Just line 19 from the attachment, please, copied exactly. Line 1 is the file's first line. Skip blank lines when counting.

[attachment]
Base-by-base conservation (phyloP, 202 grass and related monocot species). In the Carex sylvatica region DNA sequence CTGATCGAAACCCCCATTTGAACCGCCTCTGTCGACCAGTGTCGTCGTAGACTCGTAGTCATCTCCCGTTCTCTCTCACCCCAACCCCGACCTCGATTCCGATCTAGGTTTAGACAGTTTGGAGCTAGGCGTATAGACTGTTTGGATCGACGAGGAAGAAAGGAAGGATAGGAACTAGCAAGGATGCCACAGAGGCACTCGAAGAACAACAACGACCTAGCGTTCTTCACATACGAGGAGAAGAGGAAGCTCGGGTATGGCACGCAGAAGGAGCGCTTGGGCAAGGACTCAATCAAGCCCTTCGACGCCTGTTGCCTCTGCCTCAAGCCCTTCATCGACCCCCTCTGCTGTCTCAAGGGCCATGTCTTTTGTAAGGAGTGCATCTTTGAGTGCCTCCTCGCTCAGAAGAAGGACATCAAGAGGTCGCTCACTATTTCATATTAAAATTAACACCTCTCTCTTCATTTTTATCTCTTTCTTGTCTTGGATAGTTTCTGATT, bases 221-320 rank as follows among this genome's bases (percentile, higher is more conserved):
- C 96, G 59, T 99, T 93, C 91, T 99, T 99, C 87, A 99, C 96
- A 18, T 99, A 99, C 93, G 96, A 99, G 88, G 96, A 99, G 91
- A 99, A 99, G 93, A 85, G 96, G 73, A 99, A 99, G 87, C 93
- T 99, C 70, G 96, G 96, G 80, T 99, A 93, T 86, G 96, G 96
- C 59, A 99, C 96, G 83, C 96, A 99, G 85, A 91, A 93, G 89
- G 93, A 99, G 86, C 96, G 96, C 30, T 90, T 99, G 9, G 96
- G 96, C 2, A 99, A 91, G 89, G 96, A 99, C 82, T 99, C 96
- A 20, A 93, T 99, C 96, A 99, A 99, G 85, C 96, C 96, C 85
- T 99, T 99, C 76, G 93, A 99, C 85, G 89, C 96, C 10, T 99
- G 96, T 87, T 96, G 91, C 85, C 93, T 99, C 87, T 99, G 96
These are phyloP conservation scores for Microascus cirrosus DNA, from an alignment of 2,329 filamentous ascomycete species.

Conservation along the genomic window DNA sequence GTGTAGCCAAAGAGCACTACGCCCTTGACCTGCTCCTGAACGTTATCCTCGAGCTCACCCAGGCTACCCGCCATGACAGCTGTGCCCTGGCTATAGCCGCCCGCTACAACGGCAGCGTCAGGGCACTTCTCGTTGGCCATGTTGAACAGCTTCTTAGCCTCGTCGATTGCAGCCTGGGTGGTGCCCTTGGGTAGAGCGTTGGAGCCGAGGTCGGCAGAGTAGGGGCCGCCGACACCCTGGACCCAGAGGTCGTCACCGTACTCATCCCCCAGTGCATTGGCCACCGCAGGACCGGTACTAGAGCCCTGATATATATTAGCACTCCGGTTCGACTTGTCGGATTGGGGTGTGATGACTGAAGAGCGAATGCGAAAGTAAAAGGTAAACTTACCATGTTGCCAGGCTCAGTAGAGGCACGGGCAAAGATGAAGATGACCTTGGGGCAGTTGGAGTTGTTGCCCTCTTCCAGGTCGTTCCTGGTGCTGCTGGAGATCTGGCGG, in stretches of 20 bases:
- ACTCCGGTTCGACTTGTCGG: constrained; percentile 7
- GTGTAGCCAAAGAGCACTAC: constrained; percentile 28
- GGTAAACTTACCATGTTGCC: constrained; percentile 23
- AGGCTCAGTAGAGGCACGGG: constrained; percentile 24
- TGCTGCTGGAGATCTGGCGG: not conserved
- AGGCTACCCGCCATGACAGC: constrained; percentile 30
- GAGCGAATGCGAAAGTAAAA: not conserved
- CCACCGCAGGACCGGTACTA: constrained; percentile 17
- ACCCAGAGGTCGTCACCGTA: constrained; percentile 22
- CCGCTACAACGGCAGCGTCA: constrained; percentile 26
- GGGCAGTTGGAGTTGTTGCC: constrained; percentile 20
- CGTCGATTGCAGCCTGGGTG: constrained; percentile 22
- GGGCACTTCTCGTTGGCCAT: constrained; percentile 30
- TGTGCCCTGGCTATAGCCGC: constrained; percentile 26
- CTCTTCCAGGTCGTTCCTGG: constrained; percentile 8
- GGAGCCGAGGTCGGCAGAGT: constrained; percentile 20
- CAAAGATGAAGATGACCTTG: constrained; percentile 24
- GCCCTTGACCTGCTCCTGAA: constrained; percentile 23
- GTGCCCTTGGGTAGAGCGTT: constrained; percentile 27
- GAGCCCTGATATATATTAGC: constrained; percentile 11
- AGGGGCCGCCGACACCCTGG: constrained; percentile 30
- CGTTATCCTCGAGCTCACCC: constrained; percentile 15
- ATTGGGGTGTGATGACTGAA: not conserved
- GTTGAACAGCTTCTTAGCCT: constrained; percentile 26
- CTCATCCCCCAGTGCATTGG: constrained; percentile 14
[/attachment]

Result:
- AGGCTACCCGCCATGACAGC: constrained; percentile 30